Judas Iscariot
To Embrace The Corpses Bleeding
[Red Stream]

The opening track here has to be one of the best Judas Iscariot songs yet, and that says a lot given some of the ones Akhenaten has come up with over the years. About halfway through the third minute the sound of a horse rearing back in the distance opens up an absolutely amazing riff, and the remainder of "I Awoke to a Night of Pain and Carnage" is the classic cold, crisp environment that defines the band when it's at its best. Since all of Dethroned, Conquered and Forgotten was fairly rocking (the best Andy had done in a while I thought) I felt inspired enough to pick this up, despite the fact that the past several albums have been very little but uninspired Darkthrone rehashing.

Unfortunately, this turned out to be inflicted with the traditional Judas Iscariot disease - that being, opening with a great song, and then turning to complete and utter boredom for almost the entire remainder of the album. One can't help getting rather irritated with this band, as you might think if Mr. Harris were not always doing fifteen separate projects and releasing a new piece of material every week, he might be able to concentrate and produce something rather incredible. It would be much preferable if he put out an immense album every few years than to lead us on with an endless stream of filler that occasionally reaches a moment of brilliance and then sinks back down to background noise again. He has the insight to pull off something better, but he doesn't appear to care about the effort required to do so.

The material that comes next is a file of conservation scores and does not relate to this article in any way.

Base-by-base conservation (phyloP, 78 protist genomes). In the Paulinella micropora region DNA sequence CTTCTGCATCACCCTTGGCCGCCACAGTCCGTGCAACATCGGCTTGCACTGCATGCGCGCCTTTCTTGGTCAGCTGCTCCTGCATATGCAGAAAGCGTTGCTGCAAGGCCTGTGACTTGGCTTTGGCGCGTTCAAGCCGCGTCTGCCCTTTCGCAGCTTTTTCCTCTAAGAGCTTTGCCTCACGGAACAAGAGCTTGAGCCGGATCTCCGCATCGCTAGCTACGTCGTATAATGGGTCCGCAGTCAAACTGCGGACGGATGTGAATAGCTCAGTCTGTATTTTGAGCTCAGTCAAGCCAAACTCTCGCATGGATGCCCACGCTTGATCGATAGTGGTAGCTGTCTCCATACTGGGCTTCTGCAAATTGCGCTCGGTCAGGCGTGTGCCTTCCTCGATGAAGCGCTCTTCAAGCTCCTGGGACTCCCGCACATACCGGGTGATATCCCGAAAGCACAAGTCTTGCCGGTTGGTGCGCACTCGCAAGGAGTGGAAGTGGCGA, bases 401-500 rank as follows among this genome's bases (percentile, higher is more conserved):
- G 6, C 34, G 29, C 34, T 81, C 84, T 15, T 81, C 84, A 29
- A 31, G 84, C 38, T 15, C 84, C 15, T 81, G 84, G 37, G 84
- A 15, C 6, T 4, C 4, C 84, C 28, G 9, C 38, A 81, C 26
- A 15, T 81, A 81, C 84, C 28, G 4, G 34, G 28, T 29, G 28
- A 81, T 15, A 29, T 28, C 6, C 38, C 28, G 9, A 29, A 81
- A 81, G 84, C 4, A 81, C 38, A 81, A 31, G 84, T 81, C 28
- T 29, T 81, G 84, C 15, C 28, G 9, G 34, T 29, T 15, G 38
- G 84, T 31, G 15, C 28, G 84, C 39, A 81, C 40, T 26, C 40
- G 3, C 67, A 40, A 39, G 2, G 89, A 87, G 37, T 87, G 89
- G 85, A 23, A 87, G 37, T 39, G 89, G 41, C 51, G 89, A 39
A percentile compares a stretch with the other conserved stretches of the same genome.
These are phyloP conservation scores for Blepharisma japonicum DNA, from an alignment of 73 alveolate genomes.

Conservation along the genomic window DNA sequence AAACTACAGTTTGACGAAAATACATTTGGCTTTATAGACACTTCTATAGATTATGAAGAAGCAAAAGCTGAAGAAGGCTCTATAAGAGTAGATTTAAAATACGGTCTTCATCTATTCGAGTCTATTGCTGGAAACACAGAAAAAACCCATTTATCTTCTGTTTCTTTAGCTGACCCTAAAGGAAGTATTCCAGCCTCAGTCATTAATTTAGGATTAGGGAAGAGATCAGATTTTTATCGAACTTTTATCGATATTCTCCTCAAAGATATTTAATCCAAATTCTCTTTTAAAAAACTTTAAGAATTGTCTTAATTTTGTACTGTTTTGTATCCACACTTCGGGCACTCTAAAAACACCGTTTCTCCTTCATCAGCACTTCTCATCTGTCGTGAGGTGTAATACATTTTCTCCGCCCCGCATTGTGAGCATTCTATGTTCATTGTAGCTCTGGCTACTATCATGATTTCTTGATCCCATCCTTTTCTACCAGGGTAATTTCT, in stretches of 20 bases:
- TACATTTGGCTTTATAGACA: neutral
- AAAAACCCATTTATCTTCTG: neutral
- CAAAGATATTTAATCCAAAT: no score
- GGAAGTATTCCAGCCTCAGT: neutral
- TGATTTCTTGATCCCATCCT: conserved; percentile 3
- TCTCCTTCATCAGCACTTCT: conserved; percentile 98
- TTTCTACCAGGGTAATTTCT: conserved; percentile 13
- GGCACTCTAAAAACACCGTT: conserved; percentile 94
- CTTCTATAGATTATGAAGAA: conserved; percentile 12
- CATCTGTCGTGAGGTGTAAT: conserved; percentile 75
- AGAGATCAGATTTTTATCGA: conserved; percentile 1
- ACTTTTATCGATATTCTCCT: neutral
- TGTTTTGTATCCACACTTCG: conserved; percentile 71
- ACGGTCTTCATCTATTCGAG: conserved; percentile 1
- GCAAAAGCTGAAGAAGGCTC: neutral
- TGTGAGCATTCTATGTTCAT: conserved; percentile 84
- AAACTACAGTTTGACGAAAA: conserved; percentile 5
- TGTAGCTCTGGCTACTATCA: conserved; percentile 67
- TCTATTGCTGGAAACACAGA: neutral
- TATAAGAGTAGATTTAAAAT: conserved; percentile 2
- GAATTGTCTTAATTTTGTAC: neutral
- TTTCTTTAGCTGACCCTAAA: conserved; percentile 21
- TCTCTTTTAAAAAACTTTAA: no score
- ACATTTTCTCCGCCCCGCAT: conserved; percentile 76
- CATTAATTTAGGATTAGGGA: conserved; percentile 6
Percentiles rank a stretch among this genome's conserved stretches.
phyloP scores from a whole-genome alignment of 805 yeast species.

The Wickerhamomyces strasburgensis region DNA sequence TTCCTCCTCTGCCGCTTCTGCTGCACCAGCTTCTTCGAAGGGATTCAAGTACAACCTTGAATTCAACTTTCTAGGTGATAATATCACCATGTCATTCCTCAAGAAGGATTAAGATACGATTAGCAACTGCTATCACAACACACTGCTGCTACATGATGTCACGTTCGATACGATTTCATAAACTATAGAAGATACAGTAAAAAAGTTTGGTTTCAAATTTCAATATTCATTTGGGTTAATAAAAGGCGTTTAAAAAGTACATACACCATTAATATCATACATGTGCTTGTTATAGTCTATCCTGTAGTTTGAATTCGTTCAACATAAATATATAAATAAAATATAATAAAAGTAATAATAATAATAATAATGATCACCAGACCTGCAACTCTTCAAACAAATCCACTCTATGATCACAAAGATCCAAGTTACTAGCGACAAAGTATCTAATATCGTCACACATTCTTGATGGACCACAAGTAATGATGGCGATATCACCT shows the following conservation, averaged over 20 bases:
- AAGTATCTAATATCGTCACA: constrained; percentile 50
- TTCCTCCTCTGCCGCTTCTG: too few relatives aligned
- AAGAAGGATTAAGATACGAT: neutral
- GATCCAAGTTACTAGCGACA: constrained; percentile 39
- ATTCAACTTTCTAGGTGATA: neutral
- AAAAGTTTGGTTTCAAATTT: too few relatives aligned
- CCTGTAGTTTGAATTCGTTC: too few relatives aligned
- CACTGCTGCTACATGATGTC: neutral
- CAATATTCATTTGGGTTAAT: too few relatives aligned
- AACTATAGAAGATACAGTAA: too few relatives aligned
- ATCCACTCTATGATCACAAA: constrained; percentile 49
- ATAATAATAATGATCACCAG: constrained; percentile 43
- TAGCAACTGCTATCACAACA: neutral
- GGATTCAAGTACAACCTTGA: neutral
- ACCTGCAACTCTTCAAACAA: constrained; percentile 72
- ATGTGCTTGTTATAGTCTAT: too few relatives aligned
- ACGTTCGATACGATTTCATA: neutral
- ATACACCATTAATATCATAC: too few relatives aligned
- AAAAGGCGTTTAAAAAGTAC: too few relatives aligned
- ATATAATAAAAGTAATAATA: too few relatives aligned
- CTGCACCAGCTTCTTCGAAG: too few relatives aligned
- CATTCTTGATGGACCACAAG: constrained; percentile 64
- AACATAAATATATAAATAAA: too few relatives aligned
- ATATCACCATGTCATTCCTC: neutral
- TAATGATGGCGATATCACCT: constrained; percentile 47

In all fairness, "In the Valley of Death, I am their King" is another great song (with some chilling keyboards added through the studio) and it would be convenient not to have to stumble though three mind-numbing ones every time to reach it. If one were so inclined to continue listening to To Embrace the Corpses Bleeding at that point, they might wander through another three lame outings before getting to "The Dead Burst forth from their Tombs," which is so spirited in contrast to what proceeded it sometimes I forget that I hadn't changed the cd yet. But unless you are one of those which feels compelled to own everything Akhenaten creates, I can hardly recommend this, as well as any of the recordings past Of Great Eternity.

2002 hando